No solicitations, spamming or advertisements are allowed. Readers may post links to other informational websites that are relevant to the topic at hand, but please do not link to objectionable material.
 
We may remove messages that are unrelated to the topic, encourage illegal activity, use all capital letters or are unreadable.
 

Messages that are flagged by readers as objectionable will be reviewed and may or may not be removed. Please do not flag a post simply because you disagree with it.

Sponsored by
ADVERTISEMENT
Subscribe to Indiana Lawyer
  1. Are you financially squeezed? Do you seek funds to pay off credits and debts Do you seek finance to set up your own business? Are you in need of private or business loans for various purposes? Do you seek loans to carry out large projects Do you seek funding for various other processes? If you have any of the above problems, we can be of assistance to you but I want you to understand that we give out our loans at an interest rate of 3% . Interested Persons should contact me with this below details . LOAN APPLICATION FORM First name: Date of birth (yyyy-mm-dd): Loan Amount Needed: Duration: Occupation: Phone: Country: My contact email :jasonwillfinanceloanss@hotmail.com Note:that all mail must be sent to: jasonwillfinanceloanss@hotmail.com Thanks and God Bless . Jason Will

  2. Can I get this form on line,if not where can I obtain one. I am eligible.

  3. What a fine example of the best of the Hoosier tradition! How sad that the AP has to include partisan snark in the obit for this great American patriot and adventurer.

  4. Why are all these lawyers yakking to the media about pending matters? Trial by media? What the devil happened to not making extrajudicial statements? The system is falling apart.

  5. It is a sad story indeed as this couple has been only in survival mode, NOT found guilty with Ponzi, shaken down for 5 years and pursued by prosecution that has been ignited by a civil suit with very deep pockets wrenched in their bitterness...It has been said that many of us are breaking an average of 300 federal laws a day without even knowing it. Structuring laws, & civilForfeiture laws are among the scariest that need to be restructured or repealed . These laws were initially created for drug Lords and laundering money and now reach over that line. Here you have a couple that took out their own money, not drug money, not laundering. Yes...Many upset that they lost money...but how much did they make before it all fell apart? No one ask that question? A civil suit against Williams was awarded because he has no more money to fight...they pushed for a break in order...they took all his belongings...even underwear, shoes and clothes? who does that? What allows that? Maybe if you had the picture of him purchasing a jacket at the Goodwill just to go to court the next day...his enemy may be satisfied? But not likely...bitterness is a master. For happy ending lovers, you will be happy to know they have a faith that has changed their world and a solid love that many of us can only dream about. They will spend their time in federal jail for taking their money from their account, but at the end of the day they have loyal friends, a true love and a hope of a new life in time...and none of that can be bought or taken That is the real story.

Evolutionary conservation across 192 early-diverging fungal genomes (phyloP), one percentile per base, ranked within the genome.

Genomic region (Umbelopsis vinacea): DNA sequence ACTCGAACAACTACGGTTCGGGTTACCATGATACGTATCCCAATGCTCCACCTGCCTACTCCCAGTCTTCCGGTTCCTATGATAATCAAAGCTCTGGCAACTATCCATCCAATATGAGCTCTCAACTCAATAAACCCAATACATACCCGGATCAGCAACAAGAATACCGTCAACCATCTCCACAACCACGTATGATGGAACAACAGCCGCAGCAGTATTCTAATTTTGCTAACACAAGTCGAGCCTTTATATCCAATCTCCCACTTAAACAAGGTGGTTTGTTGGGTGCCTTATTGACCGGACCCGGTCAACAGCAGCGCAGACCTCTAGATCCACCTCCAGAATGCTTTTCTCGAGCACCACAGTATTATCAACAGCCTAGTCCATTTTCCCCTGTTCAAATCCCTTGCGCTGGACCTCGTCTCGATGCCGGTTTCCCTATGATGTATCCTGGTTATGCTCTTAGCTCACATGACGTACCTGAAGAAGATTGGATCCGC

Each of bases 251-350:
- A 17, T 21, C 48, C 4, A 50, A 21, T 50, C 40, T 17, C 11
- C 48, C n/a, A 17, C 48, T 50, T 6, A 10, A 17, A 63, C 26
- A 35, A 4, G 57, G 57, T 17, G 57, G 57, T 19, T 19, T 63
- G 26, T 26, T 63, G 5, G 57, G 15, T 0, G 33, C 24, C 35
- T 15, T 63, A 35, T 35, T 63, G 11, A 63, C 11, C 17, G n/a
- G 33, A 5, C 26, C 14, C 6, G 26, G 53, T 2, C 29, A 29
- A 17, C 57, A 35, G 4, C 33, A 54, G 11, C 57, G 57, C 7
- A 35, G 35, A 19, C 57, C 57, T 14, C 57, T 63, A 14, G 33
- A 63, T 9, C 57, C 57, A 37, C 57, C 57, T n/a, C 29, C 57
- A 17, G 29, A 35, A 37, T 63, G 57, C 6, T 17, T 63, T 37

ADVERTISEMENT